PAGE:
Breast Cancer

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  1. De Zheng

    Health Officer
    Phone: 7328272085

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Breast Cancer Awareness

Common Warning Signs and Symptoms:

  •  New lump in breast or underarm (armpit)
  • Thickening or swelling of part of the breast Irritation or dimpling of breast skin
  • Redness or flay skin in the nipple area or breast 
  • Pulling in of the nipple
  • Discharge from the nipple (such as blood) 
  • Any change in the shape or size of breast
  • Pain in the breast

Common Risk Factors:

  • Gender- females are at higher risk for breast cancer but can be found in men
  • Age- as you age, the risk of breast cancer increases. Most are diagnosed 50+
  • Genetics- BRCA-1 and BRCA2
  • Family History
  •  Ethnicity- white women slightly more likely to develop breast cancer
  • Early onset of menstruation (before age 12) 

Lowering Your Risk Factors:

How Can I Reduce My Risk of Breast Cancer?

  • Know what is normal for you by performing monthly Self-Breast Exams 
  • Genetic Screening for specific genes associated with breast cancer
  • American Cancer Society recommends women have a Mammogram by age 45 (talk with your doctor about your specific risk factors that might require screening earlier)
  • Maintain a healthy weight and activity level 
  • Limit alcohol consumption 
  • Breastfeed, if possible

Detection and regular screenings are key in catching breast cancer in the early stages and helps determine which route of treatment would be best for your situation. Always talk with your healthcare provider 

Self Breast Exams:

Being familiar with your breasts is important. Not just how they look, but also how they feel, taking notice of any new lumps, sore or tender areas, and pain.

Mammograms

What Are the Symptoms?

The most common symptoms of breast cancer in men are—

  • A lump or swelling in the breast.
  • Redness or flaky skin in the breast.
  • Irritation or dimpling of breast skin.
  • Nipple discharge.
  • Pulling in of the nipple or pain in the nipple area.

These symptoms can happen with other conditions that are not cancer. If you have any symptoms or changes, see your doctor right away.

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Mammograms:

Is an x-ray image of the breast. Typically starting at age 40, the decision to begin getting regular exams occurs. Age 50 to 75 years old, recommended to get them every 2 years.  Above age 75, evidence does not benefit in regular exams.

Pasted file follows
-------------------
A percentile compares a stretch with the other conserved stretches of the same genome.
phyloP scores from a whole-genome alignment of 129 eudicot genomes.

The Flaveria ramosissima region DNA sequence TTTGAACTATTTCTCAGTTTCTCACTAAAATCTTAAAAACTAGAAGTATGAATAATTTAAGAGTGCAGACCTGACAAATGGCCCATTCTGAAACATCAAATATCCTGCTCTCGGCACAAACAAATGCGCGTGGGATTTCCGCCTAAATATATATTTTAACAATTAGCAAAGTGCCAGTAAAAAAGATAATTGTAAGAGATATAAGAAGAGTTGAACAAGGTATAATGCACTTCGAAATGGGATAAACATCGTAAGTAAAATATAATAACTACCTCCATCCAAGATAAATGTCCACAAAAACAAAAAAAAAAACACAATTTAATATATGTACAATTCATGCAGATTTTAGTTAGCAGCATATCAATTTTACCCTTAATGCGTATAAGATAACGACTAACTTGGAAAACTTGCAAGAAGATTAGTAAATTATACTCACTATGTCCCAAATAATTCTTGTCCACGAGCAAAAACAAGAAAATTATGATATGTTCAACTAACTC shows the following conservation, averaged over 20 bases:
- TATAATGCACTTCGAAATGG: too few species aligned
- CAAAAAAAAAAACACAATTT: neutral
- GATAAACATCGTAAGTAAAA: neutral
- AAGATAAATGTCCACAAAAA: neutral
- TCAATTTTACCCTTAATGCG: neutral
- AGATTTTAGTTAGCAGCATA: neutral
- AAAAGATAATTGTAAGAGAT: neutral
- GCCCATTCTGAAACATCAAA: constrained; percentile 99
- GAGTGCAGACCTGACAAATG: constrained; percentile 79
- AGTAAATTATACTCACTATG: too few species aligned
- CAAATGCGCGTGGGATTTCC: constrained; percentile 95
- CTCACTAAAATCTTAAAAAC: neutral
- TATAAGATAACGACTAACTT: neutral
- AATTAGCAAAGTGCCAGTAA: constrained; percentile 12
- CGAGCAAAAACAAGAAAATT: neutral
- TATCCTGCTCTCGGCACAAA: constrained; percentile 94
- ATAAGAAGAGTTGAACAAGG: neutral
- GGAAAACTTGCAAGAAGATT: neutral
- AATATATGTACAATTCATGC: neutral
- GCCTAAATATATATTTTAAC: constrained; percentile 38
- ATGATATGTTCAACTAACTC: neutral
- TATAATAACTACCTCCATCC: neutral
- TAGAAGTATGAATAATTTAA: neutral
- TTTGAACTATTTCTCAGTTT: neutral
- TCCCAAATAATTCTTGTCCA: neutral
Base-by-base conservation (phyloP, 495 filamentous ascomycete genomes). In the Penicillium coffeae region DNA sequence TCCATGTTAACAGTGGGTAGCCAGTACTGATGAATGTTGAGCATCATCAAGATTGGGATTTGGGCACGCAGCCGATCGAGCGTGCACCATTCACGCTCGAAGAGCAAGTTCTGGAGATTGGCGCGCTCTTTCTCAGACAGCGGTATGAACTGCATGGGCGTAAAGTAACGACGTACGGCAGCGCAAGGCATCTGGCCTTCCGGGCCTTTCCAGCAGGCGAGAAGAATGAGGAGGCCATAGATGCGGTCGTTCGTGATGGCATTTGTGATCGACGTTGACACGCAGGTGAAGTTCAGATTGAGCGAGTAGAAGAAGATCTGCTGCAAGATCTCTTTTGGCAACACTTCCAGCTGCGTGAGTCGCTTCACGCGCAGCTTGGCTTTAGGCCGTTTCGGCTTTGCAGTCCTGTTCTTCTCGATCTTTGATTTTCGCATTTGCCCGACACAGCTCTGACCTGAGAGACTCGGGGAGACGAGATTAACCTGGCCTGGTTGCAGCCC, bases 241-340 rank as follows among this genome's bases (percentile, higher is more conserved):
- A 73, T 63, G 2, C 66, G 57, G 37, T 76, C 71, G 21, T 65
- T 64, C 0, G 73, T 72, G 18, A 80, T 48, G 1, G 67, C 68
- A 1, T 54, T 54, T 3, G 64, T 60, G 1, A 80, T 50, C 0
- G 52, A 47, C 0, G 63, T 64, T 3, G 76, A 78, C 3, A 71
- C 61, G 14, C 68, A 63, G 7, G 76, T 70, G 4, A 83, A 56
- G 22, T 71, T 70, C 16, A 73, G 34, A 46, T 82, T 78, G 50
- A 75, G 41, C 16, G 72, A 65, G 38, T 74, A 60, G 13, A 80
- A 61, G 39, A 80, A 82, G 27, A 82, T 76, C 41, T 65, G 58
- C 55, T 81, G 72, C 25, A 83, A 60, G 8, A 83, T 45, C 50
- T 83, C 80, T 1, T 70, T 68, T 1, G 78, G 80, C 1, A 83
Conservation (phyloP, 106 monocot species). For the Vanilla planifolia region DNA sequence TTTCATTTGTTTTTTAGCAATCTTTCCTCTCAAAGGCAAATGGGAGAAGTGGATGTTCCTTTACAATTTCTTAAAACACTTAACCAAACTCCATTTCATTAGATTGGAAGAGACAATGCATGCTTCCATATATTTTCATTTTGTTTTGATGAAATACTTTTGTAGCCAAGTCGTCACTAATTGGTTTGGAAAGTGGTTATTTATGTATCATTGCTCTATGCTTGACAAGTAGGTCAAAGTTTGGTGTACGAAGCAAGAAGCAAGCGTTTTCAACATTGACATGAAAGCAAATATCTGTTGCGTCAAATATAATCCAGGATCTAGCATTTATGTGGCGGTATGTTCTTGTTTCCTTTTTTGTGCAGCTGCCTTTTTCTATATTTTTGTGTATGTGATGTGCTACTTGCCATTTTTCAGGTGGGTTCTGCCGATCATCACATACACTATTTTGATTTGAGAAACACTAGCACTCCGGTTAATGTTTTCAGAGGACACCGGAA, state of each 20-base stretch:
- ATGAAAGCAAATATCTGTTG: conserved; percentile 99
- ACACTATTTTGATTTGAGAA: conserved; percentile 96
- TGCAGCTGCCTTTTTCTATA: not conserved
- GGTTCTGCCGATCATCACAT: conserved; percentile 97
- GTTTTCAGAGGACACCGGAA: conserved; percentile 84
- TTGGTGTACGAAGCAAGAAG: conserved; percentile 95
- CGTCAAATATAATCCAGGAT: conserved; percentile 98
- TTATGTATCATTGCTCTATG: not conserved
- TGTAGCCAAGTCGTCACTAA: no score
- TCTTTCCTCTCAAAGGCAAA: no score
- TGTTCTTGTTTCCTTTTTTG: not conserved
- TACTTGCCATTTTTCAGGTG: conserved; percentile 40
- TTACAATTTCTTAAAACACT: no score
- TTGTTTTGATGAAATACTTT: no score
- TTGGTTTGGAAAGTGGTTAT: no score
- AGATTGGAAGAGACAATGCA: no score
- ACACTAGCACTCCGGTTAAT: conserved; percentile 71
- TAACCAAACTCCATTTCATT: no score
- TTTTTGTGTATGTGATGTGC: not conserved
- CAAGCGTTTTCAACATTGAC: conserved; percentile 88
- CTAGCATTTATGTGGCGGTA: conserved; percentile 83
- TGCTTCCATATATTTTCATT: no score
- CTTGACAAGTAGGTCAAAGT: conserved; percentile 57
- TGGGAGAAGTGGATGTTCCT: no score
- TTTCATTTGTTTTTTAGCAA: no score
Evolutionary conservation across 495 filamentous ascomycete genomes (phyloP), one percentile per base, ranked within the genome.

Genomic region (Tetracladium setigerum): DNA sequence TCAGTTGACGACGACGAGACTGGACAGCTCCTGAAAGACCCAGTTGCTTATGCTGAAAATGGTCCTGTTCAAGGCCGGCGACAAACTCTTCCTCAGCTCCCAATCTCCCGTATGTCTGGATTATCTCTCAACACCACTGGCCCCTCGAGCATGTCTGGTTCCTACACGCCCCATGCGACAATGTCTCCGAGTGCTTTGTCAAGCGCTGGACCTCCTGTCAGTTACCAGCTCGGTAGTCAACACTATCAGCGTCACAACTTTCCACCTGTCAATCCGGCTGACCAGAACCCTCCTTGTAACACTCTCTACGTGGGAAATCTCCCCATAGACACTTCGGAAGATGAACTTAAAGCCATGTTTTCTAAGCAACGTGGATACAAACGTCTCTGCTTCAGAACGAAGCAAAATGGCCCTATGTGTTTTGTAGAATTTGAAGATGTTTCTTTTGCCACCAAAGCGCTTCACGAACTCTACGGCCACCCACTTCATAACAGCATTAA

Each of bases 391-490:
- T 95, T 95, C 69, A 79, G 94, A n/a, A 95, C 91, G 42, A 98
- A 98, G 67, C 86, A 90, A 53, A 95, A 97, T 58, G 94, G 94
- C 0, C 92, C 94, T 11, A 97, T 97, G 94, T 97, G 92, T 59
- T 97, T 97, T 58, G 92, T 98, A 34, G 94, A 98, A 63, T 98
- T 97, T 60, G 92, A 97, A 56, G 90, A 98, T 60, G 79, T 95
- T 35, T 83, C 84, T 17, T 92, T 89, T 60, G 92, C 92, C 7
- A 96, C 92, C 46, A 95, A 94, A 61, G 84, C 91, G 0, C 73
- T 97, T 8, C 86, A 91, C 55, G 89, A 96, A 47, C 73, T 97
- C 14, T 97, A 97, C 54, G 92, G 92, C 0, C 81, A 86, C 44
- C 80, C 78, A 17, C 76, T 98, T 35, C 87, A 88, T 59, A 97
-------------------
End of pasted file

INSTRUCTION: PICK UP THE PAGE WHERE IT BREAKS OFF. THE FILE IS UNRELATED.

Breast cancer is the second most common cancer among women in the United States (some kinds of skin cancer are the most common). Black women die from breast cancer at a higher rate than White women.

Male BC

Breast Cancer in Men

Although it is rare, men can get breast cancer. Learn about symptoms of breast cancer in men and things that may increase your risk.

Breast cancer is most often found in women, but men can get breast cancer too. About 1 out of every 100 breast cancers diagnosed in the United States is found in a man.

The most common kinds of breast cancer in men are the same kinds in women—

  • Invasive ductal carcinoma. The cancer cells begin in the ducts and then grow outside the ducts into other parts of the breast tissue. Invasive cancer cells can also spread, or metastasize, to other parts of the body.
  • Invasive lobular carcinoma. Cancer cells begin in the lobules and then spread from the lobules to the breast tissues that are close by. These invasive cancer cells can also spread to other parts of the body.
  • Ductal carcinoma in situ (DCIS) is a breast disease that may lead to invasive breast cancer. The cancer cells are only in the lining of the ducts, and have not spread to other tissues in the breast.

What Are the Risk Factors?

Several factors can increase a man’s chance of getting breast cancer. Having risk factors does not mean you will get breast cancer.

  • Getting older. The risk for breast cancer increases with age. Most breast cancers are found after age 50.
  • Genetic mutations. Inherited changes (mutations) in certain genes, such as BRCA1 and BRCA2, increase breast cancer risk.
  • Family history of breast cancer. A man’s risk for breast cancer is higher if a close family member has had breast cancer.
  • Radiation therapy treatment. Men who had radiation therapy to the chest have a higher risk of getting breast cancer.
  • Hormone therapy treatment. Drugs containing estrogen (a hormone that helps develop and maintain female sex characteristics), which were used to treat prostate cancer in the past, increase men’s breast cancer risk.
  • Klinefelter syndrome. Klinefelter syndromeexternal icon is a rare genetic condition in which a male has an extra X chromosome. This can lead to the body making higher levels of estrogen and lower levels of androgens (hormones that help develop and maintain male sex characteristics).
  • Certain conditions that affect the testicles. Injury to, swelling in, or surgery to remove the testicles can increase breast cancer risk.
  • Liver disease. Cirrhosis (scarring) of the liver can lower androgen levels and raise estrogen levels in men, increasing the risk of breast cancer.
  • Overweight and obesity. Older men who are overweight or have obesity have a higher risk of getting breast cancer than men at a normal weight.